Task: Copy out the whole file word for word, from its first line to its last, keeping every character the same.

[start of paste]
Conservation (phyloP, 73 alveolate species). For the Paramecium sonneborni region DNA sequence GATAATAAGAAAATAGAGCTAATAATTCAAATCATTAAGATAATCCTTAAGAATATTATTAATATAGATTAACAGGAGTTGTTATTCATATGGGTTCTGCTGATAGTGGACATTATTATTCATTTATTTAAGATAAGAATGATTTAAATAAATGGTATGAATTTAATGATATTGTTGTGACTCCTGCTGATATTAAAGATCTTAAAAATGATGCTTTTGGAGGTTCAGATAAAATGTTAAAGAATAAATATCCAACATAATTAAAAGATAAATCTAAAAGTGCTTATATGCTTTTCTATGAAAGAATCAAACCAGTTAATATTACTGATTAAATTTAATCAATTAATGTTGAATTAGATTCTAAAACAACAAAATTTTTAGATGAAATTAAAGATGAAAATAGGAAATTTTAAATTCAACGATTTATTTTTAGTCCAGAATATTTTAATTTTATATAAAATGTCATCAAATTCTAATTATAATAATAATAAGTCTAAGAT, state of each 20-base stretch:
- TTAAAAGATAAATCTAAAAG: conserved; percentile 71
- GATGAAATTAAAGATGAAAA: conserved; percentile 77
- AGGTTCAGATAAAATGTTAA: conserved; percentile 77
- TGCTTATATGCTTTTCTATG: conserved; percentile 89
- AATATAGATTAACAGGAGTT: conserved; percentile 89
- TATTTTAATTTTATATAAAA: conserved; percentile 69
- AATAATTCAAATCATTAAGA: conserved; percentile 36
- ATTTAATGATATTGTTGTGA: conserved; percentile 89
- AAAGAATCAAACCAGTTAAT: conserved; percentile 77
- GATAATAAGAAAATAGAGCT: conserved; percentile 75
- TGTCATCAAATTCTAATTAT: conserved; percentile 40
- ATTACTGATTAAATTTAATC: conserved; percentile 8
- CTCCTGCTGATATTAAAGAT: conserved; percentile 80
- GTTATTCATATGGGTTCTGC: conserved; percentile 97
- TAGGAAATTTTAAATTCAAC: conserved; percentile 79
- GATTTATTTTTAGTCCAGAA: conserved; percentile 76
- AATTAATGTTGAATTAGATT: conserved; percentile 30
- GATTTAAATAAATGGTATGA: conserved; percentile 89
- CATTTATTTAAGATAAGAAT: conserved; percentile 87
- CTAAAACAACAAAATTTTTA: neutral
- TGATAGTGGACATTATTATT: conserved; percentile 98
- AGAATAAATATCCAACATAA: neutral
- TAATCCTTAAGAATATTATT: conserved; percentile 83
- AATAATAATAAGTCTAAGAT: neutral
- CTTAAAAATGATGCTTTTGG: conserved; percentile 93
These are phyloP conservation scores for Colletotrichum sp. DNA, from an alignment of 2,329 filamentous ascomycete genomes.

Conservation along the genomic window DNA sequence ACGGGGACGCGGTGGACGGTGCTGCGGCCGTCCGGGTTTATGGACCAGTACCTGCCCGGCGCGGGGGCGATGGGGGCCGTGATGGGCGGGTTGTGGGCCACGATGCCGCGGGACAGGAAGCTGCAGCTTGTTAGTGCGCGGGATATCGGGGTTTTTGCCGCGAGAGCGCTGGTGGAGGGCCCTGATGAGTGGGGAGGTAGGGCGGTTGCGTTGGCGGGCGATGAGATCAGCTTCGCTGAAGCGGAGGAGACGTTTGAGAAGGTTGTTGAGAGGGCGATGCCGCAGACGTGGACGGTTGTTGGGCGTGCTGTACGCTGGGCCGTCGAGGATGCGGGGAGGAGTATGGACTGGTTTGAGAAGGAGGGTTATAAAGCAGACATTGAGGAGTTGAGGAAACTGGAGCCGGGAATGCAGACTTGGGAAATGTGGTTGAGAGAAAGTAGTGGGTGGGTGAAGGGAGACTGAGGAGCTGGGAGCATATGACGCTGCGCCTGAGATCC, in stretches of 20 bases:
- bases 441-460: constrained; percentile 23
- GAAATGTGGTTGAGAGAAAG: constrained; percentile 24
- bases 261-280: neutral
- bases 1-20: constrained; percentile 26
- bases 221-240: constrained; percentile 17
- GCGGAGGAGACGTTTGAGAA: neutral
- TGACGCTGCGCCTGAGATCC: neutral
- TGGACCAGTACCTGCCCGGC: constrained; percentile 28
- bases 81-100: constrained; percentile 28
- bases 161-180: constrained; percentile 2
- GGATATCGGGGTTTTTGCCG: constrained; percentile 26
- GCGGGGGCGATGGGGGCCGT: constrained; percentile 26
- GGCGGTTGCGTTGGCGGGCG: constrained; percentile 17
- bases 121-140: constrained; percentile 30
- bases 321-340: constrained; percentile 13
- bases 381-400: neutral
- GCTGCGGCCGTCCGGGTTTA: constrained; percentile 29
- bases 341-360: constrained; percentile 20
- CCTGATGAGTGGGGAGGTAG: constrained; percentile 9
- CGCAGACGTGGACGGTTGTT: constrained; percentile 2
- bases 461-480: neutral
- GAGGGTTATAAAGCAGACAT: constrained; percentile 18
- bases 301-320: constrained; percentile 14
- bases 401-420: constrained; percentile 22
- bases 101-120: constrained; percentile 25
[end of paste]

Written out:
Conservation (phyloP, 73 alveolate species). For the Paramecium sonneborni region DNA sequence GATAATAAGAAAATAGAGCTAATAATTCAAATCATTAAGATAATCCTTAAGAATATTATTAATATAGATTAACAGGAGTTGTTATTCATATGGGTTCTGCTGATAGTGGACATTATTATTCATTTATTTAAGATAAGAATGATTTAAATAAATGGTATGAATTTAATGATATTGTTGTGACTCCTGCTGATATTAAAGATCTTAAAAATGATGCTTTTGGAGGTTCAGATAAAATGTTAAAGAATAAATATCCAACATAATTAAAAGATAAATCTAAAAGTGCTTATATGCTTTTCTATGAAAGAATCAAACCAGTTAATATTACTGATTAAATTTAATCAATTAATGTTGAATTAGATTCTAAAACAACAAAATTTTTAGATGAAATTAAAGATGAAAATAGGAAATTTTAAATTCAACGATTTATTTTTAGTCCAGAATATTTTAATTTTATATAAAATGTCATCAAATTCTAATTATAATAATAATAAGTCTAAGAT, state of each 20-base stretch:
- TTAAAAGATAAATCTAAAAG: conserved; percentile 71
- GATGAAATTAAAGATGAAAA: conserved; percentile 77
- AGGTTCAGATAAAATGTTAA: conserved; percentile 77
- TGCTTATATGCTTTTCTATG: conserved; percentile 89
- AATATAGATTAACAGGAGTT: conserved; percentile 89
- TATTTTAATTTTATATAAAA: conserved; percentile 69
- AATAATTCAAATCATTAAGA: conserved; percentile 36
- ATTTAATGATATTGTTGTGA: conserved; percentile 89
- AAAGAATCAAACCAGTTAAT: conserved; percentile 77
- GATAATAAGAAAATAGAGCT: conserved; percentile 75
- TGTCATCAAATTCTAATTAT: conserved; percentile 40
- ATTACTGATTAAATTTAATC: conserved; percentile 8
- CTCCTGCTGATATTAAAGAT: conserved; percentile 80
- GTTATTCATATGGGTTCTGC: conserved; percentile 97
- TAGGAAATTTTAAATTCAAC: conserved; percentile 79
- GATTTATTTTTAGTCCAGAA: conserved; percentile 76
- AATTAATGTTGAATTAGATT: conserved; percentile 30
- GATTTAAATAAATGGTATGA: conserved; percentile 89
- CATTTATTTAAGATAAGAAT: conserved; percentile 87
- CTAAAACAACAAAATTTTTA: neutral
- TGATAGTGGACATTATTATT: conserved; percentile 98
- AGAATAAATATCCAACATAA: neutral
- TAATCCTTAAGAATATTATT: conserved; percentile 83
- AATAATAATAAGTCTAAGAT: neutral
- CTTAAAAATGATGCTTTTGG: conserved; percentile 93
These are phyloP conservation scores for Colletotrichum sp. DNA, from an alignment of 2,329 filamentous ascomycete genomes.

Conservation along the genomic window DNA sequence ACGGGGACGCGGTGGACGGTGCTGCGGCCGTCCGGGTTTATGGACCAGTACCTGCCCGGCGCGGGGGCGATGGGGGCCGTGATGGGCGGGTTGTGGGCCACGATGCCGCGGGACAGGAAGCTGCAGCTTGTTAGTGCGCGGGATATCGGGGTTTTTGCCGCGAGAGCGCTGGTGGAGGGCCCTGATGAGTGGGGAGGTAGGGCGGTTGCGTTGGCGGGCGATGAGATCAGCTTCGCTGAAGCGGAGGAGACGTTTGAGAAGGTTGTTGAGAGGGCGATGCCGCAGACGTGGACGGTTGTTGGGCGTGCTGTACGCTGGGCCGTCGAGGATGCGGGGAGGAGTATGGACTGGTTTGAGAAGGAGGGTTATAAAGCAGACATTGAGGAGTTGAGGAAACTGGAGCCGGGAATGCAGACTTGGGAAATGTGGTTGAGAGAAAGTAGTGGGTGGGTGAAGGGAGACTGAGGAGCTGGGAGCATATGACGCTGCGCCTGAGATCC, in stretches of 20 bases:
- bases 441-460: constrained; percentile 23
- GAAATGTGGTTGAGAGAAAG: constrained; percentile 24
- bases 261-280: neutral
- bases 1-20: constrained; percentile 26
- bases 221-240: constrained; percentile 17
- GCGGAGGAGACGTTTGAGAA: neutral
- TGACGCTGCGCCTGAGATCC: neutral
- TGGACCAGTACCTGCCCGGC: constrained; percentile 28
- bases 81-100: constrained; percentile 28
- bases 161-180: constrained; percentile 2
- GGATATCGGGGTTTTTGCCG: constrained; percentile 26
- GCGGGGGCGATGGGGGCCGT: constrained; percentile 26
- GGCGGTTGCGTTGGCGGGCG: constrained; percentile 17
- bases 121-140: constrained; percentile 30
- bases 321-340: constrained; percentile 13
- bases 381-400: neutral
- GCTGCGGCCGTCCGGGTTTA: constrained; percentile 29
- bases 341-360: constrained; percentile 20
- CCTGATGAGTGGGGAGGTAG: constrained; percentile 9
- CGCAGACGTGGACGGTTGTT: constrained; percentile 2
- bases 461-480: neutral
- GAGGGTTATAAAGCAGACAT: constrained; percentile 18
- bases 301-320: constrained; percentile 14
- bases 401-420: constrained; percentile 22
- bases 101-120: constrained; percentile 25